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Thayer Partners Blog

How to Potentially Increase Your Portfolio's Growth by 20% and Lower Your Risk

[fa icon="calendar"] Dec 2, 2016 9:00:00 AM / by Chris Wilmerding

Chris Wilmerding

How-to-Potentially-Increase-Your-Portfolio's-Growth-by-20%-and-Lower-Your-Risk.jpgInvestors face myriad challenges today as they attempt to earn high returns in order to fund their retirement. With low interest rates, high fees, and difficult-to-understand investment products, it can be tough for investors to increase their portfolios’ growth. Most want to grow their nest eggs, but don’t know how to get higher returns.

These two simple investment strategies can help you increase your investment portfolio’s growth by 20% and lower your risk.

Invest in Funds That Replicate a Stock Index

Far too many stock mutual fund managers charge 1% or more per year. If you’re hoping to earn a solid 5% on your stocks after inflation, then paying this additional 1% can have devastating consequences—it can mean that you’re potentially giving up 20% of your real return.

Of course, mutual fund managers do aim to do better than stocks on average. But the reality is that the majority of fund managers will underperform benchmark indexes, such as the S&P 500. In fact, they fail to meet their benchmarks 50% to 90% of the time. In essence, you end up paying higher fees for poorer performance when you invest in actively managed mutual funds.

In order to keep a fair share of your return, invest most of your money into funds that replicate a stock index, at a lower cost. %. Some target-date funds, too, combine bond, stock, and foreign-stock index funds for less than 0.2%.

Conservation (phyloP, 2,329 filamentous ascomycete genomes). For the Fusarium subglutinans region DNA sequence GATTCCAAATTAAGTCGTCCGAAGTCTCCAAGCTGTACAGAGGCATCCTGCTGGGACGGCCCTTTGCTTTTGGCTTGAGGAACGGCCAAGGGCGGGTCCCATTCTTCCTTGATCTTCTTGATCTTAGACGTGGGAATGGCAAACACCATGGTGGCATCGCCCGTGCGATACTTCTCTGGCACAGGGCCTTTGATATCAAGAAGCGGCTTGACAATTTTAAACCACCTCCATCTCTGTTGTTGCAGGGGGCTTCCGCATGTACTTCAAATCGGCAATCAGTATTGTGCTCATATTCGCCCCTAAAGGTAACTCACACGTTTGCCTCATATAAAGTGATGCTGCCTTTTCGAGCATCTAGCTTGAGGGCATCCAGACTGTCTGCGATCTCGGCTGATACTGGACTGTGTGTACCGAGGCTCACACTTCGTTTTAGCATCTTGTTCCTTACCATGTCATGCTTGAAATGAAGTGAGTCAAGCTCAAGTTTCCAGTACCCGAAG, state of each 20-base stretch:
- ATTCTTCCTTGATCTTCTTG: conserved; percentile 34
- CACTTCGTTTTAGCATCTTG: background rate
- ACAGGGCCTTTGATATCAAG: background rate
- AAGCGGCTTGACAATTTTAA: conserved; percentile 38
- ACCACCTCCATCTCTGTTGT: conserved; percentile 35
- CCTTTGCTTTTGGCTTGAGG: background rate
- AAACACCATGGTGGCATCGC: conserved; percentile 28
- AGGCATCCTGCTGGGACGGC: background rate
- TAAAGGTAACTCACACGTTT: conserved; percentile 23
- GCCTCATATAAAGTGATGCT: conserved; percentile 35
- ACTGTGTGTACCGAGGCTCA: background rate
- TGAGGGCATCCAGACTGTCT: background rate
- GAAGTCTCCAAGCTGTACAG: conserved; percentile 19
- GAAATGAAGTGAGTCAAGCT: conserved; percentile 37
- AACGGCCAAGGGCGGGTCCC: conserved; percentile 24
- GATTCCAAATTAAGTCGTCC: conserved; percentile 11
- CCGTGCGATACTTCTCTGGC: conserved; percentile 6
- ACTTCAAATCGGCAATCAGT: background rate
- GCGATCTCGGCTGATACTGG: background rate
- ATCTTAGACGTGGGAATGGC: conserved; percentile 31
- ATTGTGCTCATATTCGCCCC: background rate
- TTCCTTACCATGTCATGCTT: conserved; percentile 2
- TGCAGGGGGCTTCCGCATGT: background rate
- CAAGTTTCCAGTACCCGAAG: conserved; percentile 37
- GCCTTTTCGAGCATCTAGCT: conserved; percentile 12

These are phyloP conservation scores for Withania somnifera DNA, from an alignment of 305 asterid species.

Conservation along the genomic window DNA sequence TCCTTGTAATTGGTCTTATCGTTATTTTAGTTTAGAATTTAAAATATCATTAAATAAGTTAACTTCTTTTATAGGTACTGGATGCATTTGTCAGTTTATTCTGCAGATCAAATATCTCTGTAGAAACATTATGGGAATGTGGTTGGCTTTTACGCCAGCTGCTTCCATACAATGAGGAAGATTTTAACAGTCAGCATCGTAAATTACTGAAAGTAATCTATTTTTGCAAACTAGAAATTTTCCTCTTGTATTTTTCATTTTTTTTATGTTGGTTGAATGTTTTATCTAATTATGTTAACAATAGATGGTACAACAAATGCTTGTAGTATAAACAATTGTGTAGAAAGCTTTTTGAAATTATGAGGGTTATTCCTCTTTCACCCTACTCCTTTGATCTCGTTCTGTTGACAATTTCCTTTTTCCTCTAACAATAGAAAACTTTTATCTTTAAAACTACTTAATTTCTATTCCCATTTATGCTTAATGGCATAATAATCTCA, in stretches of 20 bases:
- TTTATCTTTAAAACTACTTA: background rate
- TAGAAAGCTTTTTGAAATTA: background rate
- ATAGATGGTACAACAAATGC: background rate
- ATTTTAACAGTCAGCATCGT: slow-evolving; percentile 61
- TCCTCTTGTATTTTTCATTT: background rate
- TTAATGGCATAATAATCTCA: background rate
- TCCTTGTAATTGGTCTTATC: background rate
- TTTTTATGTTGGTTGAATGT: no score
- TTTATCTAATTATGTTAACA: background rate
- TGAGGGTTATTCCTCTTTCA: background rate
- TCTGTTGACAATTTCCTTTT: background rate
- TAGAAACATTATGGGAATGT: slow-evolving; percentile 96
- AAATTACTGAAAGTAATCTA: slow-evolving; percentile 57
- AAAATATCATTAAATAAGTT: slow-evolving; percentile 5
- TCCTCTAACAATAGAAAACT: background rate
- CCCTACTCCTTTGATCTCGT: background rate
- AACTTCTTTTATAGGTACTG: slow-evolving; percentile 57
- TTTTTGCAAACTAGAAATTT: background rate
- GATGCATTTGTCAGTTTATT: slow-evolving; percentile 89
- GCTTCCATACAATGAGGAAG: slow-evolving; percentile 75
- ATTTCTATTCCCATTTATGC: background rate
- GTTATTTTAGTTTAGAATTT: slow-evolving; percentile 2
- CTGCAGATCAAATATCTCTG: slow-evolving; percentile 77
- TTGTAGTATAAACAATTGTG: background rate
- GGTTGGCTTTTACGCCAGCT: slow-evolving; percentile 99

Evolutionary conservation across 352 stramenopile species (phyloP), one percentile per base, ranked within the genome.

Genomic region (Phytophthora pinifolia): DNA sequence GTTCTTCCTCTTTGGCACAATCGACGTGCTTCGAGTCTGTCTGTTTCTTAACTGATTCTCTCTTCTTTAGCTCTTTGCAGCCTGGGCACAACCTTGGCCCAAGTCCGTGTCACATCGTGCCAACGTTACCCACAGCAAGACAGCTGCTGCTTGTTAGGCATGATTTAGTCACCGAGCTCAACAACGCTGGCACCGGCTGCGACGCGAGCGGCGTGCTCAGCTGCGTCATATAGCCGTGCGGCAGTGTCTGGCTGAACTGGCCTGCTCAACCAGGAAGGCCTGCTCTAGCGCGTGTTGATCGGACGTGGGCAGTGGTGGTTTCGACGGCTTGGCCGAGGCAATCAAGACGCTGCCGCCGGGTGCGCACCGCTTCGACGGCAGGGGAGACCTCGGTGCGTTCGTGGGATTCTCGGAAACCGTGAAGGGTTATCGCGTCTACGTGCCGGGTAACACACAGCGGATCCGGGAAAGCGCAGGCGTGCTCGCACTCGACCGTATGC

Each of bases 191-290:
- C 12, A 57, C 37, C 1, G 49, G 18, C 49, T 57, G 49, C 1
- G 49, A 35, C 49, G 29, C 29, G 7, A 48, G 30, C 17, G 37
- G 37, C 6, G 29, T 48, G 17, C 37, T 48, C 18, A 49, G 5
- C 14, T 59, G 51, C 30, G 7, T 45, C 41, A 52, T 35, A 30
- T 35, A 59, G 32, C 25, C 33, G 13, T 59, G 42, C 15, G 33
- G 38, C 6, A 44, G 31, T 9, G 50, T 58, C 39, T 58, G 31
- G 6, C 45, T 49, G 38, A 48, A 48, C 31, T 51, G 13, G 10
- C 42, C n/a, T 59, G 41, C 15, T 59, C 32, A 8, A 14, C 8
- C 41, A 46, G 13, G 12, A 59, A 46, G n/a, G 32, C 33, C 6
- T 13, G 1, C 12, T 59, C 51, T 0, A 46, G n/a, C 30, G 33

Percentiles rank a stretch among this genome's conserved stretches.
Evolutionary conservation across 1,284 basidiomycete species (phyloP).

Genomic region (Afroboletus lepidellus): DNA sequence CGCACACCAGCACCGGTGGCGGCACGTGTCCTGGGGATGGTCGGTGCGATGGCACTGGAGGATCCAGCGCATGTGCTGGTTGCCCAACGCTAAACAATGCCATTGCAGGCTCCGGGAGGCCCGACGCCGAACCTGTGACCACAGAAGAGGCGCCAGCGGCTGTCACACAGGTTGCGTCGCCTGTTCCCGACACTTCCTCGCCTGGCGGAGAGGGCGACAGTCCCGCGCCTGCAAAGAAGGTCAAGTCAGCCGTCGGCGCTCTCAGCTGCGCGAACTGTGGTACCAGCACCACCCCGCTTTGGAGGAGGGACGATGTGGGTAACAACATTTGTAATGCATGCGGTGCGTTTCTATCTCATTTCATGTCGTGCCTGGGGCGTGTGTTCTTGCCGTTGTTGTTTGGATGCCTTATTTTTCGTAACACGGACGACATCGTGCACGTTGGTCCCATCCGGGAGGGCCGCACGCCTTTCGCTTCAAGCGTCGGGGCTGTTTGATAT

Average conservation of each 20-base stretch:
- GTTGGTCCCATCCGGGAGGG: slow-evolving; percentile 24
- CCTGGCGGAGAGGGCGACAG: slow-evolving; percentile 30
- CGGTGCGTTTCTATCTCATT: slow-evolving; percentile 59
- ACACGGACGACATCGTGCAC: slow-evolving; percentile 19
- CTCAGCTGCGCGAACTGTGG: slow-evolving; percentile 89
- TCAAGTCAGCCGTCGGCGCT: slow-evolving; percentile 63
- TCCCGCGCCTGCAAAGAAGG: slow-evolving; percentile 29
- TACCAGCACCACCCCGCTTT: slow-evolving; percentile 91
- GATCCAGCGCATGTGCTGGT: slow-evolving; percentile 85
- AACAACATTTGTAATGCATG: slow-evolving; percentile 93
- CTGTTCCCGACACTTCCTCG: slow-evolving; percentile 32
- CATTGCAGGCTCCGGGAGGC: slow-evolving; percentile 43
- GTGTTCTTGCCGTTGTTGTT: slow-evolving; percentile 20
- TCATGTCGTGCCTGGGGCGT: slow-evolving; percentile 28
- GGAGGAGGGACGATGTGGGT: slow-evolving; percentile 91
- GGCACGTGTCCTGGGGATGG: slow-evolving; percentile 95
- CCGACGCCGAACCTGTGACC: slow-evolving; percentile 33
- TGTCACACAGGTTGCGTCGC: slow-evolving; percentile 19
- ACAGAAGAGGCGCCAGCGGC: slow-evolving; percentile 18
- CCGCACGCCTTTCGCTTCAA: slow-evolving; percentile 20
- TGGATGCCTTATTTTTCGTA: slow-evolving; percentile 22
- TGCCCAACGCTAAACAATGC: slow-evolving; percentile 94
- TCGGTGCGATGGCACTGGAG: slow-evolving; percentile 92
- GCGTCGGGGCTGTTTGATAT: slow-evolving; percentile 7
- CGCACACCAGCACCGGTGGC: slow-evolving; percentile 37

If your 401k plan does not offer you the choice of investing in low-cost funds, or adds on a lot of other administrative costs, then you could use the plan up to the employer match, and then place the rest of your savings in an IRA, where you can control your fund choices.

Lower Your Risk with Asset Allocation to Achieve Diversification

Asset allocation is one of the most important investment decisions you could make. The way in which you allocate your investments is primary, with the selection of your securities being a far secondary consideration.

Asset allocation consists of adding many different asset classesto your portfolio in order to diversify your risk. Some of these asset classes include commodities, global bonds, international stocks, and US small stocks.

Considering asset classes often have diverse correlations to one another, adding a mix can significantly reduce your portfolio’s risk or volatility while also improving your expected return, especially over the long term. The concept behind asset allocation comes from the idea that while one asset class might perform poorly for a while, and another might perform extremely well during the same period, only to have the trend reverse. By spreading your risk among different asset classes, you can avoid being overly exposed to downturns in any given investment area.

There is no simple formula for identifying the right asset allocation plan. In fact, there are many asset allocation strategies that could work for you, including buy-and-hold, tactical asset allocation, constant-weighting allocation, and dynamic asset allocation. Determining your risk tolerance and goals is key to understanding how you should diversify. While some investors can handle a lot of volatility, others cannot. Your financial advisor can help you create an asset-allocation plan that works best for you.

Portfolio investing has become more sophisticated (and complicated) over the past few decades. However, there are still simple strategies that investors can use in order to boost growth and improve investment returns. Invest in index funds and diversify your portfolio, and your growth could potentially increase by 20% and lower your risk.

Investing in alternative investments may not be suitable for all investors and involves special risks, such as risk associated with leveraging the investment, adverse market forces, regulatory changes, and illiquidity. There is no assurance that the investment objective will be attained.

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Topics: Investments

Chris Wilmerding

Written by Chris Wilmerding

Chris Wilmerding is Principal of Thayer Partners, an independent investment management firm located in Westwood, MA providing financial planning and wealth management counsel to individuals and their families.

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